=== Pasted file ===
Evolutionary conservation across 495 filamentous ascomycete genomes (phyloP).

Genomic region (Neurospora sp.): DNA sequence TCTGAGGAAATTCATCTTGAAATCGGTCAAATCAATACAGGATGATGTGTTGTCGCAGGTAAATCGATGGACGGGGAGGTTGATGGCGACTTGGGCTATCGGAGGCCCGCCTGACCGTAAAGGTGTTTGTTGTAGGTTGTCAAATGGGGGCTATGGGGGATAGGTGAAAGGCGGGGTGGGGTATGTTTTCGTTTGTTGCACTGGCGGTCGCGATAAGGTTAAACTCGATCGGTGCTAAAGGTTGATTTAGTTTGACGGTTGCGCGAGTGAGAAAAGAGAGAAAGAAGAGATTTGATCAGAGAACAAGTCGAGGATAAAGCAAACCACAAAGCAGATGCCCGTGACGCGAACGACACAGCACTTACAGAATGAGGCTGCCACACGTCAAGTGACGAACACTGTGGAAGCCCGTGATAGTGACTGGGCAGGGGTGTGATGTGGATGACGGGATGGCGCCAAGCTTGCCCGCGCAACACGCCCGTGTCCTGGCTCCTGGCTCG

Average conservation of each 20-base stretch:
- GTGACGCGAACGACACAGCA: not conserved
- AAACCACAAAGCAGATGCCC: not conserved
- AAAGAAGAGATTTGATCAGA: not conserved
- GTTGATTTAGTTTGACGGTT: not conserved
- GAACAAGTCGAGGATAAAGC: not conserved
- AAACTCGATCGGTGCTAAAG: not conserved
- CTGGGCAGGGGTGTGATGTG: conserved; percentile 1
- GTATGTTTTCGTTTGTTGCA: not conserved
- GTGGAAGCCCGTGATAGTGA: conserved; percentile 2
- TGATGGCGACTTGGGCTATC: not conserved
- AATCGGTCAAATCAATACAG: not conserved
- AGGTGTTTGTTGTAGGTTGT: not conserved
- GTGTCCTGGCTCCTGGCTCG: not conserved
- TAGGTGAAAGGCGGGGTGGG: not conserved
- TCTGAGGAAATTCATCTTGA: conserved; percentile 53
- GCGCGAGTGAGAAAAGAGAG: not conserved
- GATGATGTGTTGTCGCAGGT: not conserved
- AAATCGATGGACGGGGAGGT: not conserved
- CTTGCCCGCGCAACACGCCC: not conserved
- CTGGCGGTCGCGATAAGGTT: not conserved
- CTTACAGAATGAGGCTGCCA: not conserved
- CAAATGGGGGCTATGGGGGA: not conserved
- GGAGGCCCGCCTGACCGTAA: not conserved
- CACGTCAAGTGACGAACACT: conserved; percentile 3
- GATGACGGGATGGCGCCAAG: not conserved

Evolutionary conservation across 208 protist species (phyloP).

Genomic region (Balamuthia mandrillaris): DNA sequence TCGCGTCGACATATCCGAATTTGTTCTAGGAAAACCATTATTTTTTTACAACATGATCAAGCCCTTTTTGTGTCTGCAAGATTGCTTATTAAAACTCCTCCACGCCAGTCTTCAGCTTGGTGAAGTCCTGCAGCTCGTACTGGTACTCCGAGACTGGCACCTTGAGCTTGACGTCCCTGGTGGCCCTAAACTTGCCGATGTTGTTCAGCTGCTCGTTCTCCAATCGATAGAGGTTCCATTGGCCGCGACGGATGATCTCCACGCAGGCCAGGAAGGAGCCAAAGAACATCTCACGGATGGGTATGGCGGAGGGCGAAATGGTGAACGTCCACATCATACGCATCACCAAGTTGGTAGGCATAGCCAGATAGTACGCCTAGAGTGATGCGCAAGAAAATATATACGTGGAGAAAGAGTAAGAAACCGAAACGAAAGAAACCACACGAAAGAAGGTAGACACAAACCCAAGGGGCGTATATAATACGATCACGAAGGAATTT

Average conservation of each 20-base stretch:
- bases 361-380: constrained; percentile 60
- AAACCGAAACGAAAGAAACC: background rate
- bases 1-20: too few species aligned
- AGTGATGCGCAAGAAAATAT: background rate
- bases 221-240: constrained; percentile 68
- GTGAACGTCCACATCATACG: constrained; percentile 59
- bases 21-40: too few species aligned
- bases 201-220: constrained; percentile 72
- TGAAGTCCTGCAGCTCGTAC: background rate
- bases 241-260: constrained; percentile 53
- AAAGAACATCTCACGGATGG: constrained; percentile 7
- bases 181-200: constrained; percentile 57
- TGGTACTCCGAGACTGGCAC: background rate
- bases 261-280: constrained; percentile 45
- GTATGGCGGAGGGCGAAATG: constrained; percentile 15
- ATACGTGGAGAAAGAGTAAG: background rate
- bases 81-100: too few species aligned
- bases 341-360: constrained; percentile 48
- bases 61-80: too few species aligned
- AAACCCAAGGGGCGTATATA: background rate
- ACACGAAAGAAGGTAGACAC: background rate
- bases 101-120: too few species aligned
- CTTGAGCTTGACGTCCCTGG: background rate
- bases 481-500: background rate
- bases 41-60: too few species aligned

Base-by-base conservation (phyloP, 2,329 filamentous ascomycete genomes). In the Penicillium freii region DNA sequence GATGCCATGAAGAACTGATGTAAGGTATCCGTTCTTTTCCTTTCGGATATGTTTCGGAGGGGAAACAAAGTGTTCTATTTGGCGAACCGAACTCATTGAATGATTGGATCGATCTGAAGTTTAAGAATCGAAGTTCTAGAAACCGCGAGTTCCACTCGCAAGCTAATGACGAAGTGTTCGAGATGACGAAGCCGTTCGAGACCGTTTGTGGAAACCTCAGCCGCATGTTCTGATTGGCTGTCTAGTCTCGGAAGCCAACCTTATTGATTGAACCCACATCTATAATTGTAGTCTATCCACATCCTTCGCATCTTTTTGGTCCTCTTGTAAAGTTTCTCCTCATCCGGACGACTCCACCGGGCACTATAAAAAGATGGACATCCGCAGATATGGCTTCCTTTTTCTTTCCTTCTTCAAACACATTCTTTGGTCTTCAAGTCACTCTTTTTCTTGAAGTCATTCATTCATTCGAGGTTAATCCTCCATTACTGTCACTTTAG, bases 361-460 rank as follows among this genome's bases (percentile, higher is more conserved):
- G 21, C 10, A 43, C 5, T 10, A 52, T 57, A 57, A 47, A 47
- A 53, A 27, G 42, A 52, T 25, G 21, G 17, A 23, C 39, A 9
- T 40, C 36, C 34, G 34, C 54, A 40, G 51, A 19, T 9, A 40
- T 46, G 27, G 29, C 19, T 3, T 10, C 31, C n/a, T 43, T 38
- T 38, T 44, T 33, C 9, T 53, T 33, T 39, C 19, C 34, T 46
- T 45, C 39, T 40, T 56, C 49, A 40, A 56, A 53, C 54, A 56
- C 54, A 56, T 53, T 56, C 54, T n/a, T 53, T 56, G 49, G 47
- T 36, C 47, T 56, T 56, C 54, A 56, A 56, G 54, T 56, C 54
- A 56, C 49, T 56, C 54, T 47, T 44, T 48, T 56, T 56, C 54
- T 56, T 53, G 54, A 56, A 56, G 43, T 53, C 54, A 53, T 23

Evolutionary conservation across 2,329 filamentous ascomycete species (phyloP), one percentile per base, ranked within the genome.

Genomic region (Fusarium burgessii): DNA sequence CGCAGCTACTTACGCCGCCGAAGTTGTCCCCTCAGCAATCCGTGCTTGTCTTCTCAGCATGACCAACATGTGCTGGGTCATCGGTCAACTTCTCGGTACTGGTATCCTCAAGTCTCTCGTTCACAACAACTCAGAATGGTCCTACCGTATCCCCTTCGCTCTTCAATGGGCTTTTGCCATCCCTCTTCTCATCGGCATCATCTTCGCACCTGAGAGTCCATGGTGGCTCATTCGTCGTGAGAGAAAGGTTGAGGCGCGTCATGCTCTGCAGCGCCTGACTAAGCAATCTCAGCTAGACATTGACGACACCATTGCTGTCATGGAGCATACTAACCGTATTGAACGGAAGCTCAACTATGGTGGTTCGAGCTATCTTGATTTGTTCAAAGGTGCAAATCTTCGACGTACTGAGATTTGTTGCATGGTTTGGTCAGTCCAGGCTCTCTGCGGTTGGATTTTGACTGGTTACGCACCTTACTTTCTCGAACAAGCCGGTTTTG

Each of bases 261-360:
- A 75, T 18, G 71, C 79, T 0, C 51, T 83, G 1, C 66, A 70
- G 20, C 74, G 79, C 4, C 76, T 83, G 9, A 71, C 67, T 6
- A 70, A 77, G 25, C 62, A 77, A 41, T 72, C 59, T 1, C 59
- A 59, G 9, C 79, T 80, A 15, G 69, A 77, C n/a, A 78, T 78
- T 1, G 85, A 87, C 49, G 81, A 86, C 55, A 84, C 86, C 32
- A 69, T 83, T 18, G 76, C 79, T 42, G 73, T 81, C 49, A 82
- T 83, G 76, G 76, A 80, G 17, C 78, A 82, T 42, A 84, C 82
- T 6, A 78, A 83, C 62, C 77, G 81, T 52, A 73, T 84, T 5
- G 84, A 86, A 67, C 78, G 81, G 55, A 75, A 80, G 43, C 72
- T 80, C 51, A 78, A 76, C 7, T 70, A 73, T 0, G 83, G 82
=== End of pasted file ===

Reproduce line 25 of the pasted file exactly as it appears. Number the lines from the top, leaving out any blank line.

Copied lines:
- CAAATGGGGGCTATGGGGGA: not conserved